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Q: signifigance of insulin levels during OGTT ( No Answer,   1 Comment )
Subject: signifigance of insulin levels during OGTT
Category: Health > Conditions and Diseases
Asked by: kiteekate-ga
List Price: $15.00
Posted: 13 Jul 2006 23:56 PDT
Expires: 12 Aug 2006 23:56 PDT
Question ID: 746188
I had an oral glusoce test done during a clinical trial (in
Australia). My baseline fasting glucose level was 4.4, one hour post
75g oral glucose load, it was 9.6 and at 2 hours it was 3.9. (I know
the reference ranges are different in Aus from the US). I was told
this was normal. But my insulin levels seemed too low.....I will put
in brackets the "normal" reference range supplied by the lab that did
these tests re the insulin. I didn't get the normal range for the
glucose readings).

At baseline, my fasting insulin level was 4 (6-22)
at one hour, insulin was 39 (40-90)
at two hours it was 3 (15-65).

The guy doing the clinical trial (for a weight loss drink) said it was
all OK. I don't have a regular GP as I live on a farm and only did the
trial as I was in the city with my sister when it happened to be

I am overweight - about 90kg female, height 5'4". My cholesterol and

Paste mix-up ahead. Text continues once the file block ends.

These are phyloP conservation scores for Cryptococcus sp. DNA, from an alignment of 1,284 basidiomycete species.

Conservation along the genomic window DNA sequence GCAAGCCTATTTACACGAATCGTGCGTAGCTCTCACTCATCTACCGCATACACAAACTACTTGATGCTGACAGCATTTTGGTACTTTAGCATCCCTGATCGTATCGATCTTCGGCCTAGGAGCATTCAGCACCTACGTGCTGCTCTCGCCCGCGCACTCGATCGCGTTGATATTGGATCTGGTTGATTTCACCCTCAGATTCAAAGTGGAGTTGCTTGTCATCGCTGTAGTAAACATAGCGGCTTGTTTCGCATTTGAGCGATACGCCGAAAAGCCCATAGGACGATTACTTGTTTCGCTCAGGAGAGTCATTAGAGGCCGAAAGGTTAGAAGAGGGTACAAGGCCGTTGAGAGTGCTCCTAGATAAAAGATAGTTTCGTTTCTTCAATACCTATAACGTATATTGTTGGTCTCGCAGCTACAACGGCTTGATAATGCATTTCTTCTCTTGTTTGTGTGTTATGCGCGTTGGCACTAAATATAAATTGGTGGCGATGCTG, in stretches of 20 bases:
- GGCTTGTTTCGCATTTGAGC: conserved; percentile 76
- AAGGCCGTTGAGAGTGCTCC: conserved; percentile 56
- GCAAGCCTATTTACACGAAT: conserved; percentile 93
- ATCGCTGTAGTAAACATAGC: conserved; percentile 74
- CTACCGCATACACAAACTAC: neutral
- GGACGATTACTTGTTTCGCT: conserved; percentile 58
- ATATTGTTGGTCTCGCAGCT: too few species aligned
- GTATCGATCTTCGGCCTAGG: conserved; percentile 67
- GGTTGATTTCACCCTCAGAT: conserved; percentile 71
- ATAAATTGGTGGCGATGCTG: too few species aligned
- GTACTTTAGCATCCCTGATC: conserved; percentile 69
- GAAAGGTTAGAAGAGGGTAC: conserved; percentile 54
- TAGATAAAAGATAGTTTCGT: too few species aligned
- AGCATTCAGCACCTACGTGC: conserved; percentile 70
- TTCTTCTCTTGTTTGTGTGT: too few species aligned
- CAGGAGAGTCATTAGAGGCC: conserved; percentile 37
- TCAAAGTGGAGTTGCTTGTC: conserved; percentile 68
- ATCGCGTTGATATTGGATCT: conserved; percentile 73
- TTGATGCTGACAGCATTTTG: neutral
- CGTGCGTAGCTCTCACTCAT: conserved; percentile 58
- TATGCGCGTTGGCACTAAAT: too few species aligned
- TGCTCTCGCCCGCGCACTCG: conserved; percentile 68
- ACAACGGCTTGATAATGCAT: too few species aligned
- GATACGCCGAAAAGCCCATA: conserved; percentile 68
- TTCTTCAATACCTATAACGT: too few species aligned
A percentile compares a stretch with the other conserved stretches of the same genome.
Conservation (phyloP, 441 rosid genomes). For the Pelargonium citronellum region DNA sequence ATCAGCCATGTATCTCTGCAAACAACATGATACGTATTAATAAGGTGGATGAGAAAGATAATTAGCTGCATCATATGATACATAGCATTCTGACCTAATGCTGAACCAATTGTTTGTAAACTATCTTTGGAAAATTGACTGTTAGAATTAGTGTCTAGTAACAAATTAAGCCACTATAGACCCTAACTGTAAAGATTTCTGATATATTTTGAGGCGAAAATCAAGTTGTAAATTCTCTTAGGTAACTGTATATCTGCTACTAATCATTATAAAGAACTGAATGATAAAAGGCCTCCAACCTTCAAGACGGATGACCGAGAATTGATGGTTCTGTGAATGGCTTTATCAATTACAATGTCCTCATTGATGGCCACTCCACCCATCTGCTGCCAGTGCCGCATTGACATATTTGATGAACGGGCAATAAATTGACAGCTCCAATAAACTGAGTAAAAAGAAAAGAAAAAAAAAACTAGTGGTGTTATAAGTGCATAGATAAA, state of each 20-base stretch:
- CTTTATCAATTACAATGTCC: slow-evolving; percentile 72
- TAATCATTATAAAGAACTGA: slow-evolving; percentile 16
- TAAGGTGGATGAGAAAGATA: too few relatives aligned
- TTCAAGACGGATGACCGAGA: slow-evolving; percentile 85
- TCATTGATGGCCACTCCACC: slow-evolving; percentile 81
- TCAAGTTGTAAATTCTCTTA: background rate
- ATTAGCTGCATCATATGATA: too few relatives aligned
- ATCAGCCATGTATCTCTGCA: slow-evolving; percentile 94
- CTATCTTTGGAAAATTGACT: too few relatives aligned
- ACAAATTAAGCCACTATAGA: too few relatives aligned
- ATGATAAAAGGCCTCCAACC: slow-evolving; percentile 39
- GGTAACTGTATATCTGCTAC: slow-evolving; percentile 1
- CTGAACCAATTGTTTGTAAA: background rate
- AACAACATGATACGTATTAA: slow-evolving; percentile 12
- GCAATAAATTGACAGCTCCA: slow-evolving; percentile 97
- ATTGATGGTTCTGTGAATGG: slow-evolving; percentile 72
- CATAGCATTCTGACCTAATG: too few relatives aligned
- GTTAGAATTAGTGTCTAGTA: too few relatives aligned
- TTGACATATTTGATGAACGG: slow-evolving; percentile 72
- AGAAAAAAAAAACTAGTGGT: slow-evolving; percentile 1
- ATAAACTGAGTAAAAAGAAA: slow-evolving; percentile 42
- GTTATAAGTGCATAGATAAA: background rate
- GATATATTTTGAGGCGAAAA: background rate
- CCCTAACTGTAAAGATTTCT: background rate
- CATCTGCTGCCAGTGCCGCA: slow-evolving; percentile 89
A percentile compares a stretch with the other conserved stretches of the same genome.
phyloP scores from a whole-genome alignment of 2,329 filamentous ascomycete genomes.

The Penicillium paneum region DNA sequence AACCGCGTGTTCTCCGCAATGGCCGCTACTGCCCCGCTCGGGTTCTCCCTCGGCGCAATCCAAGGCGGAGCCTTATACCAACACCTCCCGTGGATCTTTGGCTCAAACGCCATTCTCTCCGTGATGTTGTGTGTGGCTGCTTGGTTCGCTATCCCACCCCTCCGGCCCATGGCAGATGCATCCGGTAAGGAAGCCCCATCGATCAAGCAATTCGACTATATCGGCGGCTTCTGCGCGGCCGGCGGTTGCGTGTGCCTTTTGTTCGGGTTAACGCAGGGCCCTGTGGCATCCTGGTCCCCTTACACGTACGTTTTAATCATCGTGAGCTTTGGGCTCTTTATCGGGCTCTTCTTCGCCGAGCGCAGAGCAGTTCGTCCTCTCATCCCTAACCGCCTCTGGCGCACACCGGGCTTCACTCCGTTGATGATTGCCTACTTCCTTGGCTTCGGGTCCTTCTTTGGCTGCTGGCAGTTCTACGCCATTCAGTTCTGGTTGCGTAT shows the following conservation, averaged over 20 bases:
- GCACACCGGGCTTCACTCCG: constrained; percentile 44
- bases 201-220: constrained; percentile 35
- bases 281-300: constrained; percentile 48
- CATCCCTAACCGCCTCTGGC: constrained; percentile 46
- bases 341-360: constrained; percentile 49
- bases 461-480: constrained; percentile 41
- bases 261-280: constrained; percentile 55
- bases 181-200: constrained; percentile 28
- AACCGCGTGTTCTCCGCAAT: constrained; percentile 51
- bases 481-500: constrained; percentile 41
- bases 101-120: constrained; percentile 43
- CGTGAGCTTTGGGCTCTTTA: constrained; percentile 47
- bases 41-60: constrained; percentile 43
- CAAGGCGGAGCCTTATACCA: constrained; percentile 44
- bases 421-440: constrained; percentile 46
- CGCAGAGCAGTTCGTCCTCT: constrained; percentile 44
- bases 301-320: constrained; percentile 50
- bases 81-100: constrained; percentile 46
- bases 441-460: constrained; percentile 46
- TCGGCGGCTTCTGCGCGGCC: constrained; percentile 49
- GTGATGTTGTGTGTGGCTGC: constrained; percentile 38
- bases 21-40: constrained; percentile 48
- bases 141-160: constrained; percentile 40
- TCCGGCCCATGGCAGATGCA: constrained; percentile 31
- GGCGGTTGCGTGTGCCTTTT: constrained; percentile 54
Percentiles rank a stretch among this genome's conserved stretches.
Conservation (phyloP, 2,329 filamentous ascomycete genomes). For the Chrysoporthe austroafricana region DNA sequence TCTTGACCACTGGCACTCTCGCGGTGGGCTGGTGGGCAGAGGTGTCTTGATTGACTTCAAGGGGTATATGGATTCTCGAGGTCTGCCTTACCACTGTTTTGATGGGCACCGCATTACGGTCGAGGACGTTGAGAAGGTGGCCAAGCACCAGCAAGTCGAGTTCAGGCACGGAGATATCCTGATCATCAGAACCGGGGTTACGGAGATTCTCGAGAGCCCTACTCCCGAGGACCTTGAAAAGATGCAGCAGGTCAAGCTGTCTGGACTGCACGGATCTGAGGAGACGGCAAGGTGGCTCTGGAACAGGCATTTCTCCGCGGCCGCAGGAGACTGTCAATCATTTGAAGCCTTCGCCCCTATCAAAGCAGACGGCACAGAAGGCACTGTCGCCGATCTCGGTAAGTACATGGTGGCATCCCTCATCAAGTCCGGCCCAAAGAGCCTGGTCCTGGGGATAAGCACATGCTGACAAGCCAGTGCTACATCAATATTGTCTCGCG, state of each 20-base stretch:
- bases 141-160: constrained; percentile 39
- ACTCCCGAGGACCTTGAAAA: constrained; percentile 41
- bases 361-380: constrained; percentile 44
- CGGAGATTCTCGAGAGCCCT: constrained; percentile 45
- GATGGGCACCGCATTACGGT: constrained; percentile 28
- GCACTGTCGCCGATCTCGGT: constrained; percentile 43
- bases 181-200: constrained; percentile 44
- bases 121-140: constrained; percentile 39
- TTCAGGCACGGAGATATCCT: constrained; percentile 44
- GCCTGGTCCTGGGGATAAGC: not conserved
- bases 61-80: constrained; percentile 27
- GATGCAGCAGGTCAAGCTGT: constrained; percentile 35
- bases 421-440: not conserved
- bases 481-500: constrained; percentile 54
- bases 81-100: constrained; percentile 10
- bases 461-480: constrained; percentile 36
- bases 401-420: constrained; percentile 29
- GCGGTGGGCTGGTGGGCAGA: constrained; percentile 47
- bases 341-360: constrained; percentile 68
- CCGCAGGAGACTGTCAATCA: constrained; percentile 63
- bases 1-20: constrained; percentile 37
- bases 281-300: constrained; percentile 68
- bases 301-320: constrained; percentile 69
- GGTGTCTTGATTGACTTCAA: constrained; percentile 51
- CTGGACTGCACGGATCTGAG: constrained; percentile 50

other bloods are very good. My maternal grandmother had age-onset

I know I need to lose weight and I am at higher risk for all sorts of
nasties being obese. I am working on it (I used to be 135kg several
years ago)But I am just curious about what the low insulin levels
actually indicate during that OGTT?
I am 40. Post hysterectomy, still have ovaries. Aside from weight, am
in good health.
There is no answer at this time.

Subject: Re: signifigance of insulin levels during OGTT
From: jshaw-ga on 16 Jul 2006 13:13 PDT
As you pointed out, the reference values are not what I'm used to
seeing in the US, but I'll take your word for it that they were
normal.  In regards to the insulin values, it appears that your body
is actually more sensitive to insulin than most people.  This is
probably a good thing, and is actually the opposite of what happens in
Type 2 ('adult onset') diabetes - in diabetes, the body becomes
resistant to the effects of insulin, and must produce more and more to
get the normal physiological effect.  Your body, however, appears to
be functioning on less insulin.  So, as long as your blood sugars are
normal, these values should not be a problem at all.

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